Back HIV Prevention HIV Vaccines Dendritic Cell Therapeutic Vaccine Helps Immune Cells Control HIV Replication

Dendritic Cell Therapeutic Vaccine Helps Immune Cells Control HIV Replication


A therapeutic vaccine made from dendritic cells primed with heat-inactivated HIV stimulated immune cells to mount a response against the virus without it infecting and killing them, according to a study described in the January 2, 2013, issue of Science Translational Medicine.

Many HIV vaccine candidates are intended to prevent initial HIV infection, but therapeutic vaccines are designed to inhibit viral activity after infection, with the aim of halting disease progression and potentially allowing people to reduce or stop their antiretroviral therapy (ART).

Felipe Garcia from the University of Barcelona and fellow investigators with the DCV2/MANON07-ORVACS Study Group looked at the safety, tolerability, and immunogenicity (ability to elicit an immune response) of a therapeutic vaccine using autologous monocyte-derived dendritic cells (DCs) pulsed with heat-inactivated whole HIV.

A press release issued by the journal explained the process: "When a microorganism like HIV invades the body, cells called phagocytes chop up the virus and break it into small fragments. Some of these pieces find their way into the membranes of DCs. The DCs then present the pieces of HIV to lymphocytes, white blood cells that then launch a specific immune response against the virus. The problem is that DCs can also carry a part of the infectious virus on their outer membrane. Consequently, the white blood cells can get infected and die instead of developing an immune response."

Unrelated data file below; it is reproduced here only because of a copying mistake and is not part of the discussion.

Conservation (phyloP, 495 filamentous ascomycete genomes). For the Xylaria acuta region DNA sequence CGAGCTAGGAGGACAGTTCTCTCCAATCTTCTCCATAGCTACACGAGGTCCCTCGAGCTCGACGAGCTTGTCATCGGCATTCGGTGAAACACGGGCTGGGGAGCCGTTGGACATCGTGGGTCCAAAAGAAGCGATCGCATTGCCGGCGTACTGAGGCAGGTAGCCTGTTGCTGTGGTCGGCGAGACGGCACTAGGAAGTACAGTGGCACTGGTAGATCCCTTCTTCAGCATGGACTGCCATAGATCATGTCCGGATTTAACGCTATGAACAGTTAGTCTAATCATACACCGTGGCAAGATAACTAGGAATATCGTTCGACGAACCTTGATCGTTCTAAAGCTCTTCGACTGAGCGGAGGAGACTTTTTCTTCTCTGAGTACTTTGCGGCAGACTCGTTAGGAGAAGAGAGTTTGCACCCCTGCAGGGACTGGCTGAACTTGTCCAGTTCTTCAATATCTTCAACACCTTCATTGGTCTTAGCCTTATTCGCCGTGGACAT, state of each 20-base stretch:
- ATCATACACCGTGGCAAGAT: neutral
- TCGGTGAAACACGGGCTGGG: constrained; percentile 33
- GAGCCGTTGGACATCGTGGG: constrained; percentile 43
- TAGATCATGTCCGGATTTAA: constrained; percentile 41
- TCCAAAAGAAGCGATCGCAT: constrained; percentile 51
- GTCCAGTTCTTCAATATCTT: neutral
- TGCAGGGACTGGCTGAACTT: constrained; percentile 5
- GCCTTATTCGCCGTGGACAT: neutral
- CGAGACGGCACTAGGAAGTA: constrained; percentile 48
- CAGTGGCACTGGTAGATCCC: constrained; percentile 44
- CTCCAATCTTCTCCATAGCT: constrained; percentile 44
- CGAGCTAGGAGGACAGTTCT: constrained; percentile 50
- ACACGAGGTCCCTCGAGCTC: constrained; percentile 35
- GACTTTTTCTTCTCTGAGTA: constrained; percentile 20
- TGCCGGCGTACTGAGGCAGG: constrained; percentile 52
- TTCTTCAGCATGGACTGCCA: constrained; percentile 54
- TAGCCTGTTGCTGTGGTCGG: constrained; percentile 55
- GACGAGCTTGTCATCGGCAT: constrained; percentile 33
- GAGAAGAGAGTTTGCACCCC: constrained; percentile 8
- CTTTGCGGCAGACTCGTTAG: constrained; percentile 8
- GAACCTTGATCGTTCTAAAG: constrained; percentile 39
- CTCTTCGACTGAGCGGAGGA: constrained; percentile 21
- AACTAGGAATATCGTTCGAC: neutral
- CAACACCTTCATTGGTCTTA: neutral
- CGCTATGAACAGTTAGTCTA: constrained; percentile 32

The study included 36 HIV positive participants with CD4 T-cell counts above 450 cells/mm3. All were on combination ART at study entry. They were randomly assigned (2:1) to receive 3 immunizations using their own DCs either "pulsed" with heat-disabled HIV or unaltered.


  • Vaccination using the pulsed DCs was found to be feasible, safe, and well-tolerated.
  • The vaccine was able to stimulate an immune response against HIV and "shifted the virus/host balance" in favor of the host.
  • At week 12 after ART interruption, 55% of people in the pulsed vaccine group saw their viral load set-point decrease by at least 10-fold or 90%, compared with just 9% in the control group.
  • At week 24, these proportions dropped to 35% and 0%, respectively.
  • By week 48, only about 15% in the pulsed vaccine group still had viral suppression.
  • The significant decrease in viral load seen in recipients of the pulsed vaccine was associated with a consistent increase in HIV-specific T-cell responses.
  • The reported adverse events were lymph node enlargement, injection site redness, and flu-like symptoms.

"These data suggest that HIV-1-specific immune responses elicited by therapeutic DC vaccines could significantly change plasma viral load set-point after [combination] ART interruption in chronic HIV-1-infected patients treated in early stages," the study authors concluded. "This proof of concept supports further investigation of new candidates and/or new optimized strategies of vaccination with the final objective of obtaining a functional cure as an alternative to [combination] ART for life."

The study findings "open the possibility that a therapeutic vaccine could be used as a strategy to obtain a functional cure," Garcia commented.



F Garcia, N Climent, AC Guardo, et al. A Dendritic Cell-Based Vaccine Elicits T Cell Responses Associated with Control of HIV-1 Replication. Science Translational Medicine 5(166):166ra2. January 2, 2013.

Other Source

AAAS. Early Vaccine Boosts Immune Response to HIV. Science Translational Medicine press package for January 2, 2013.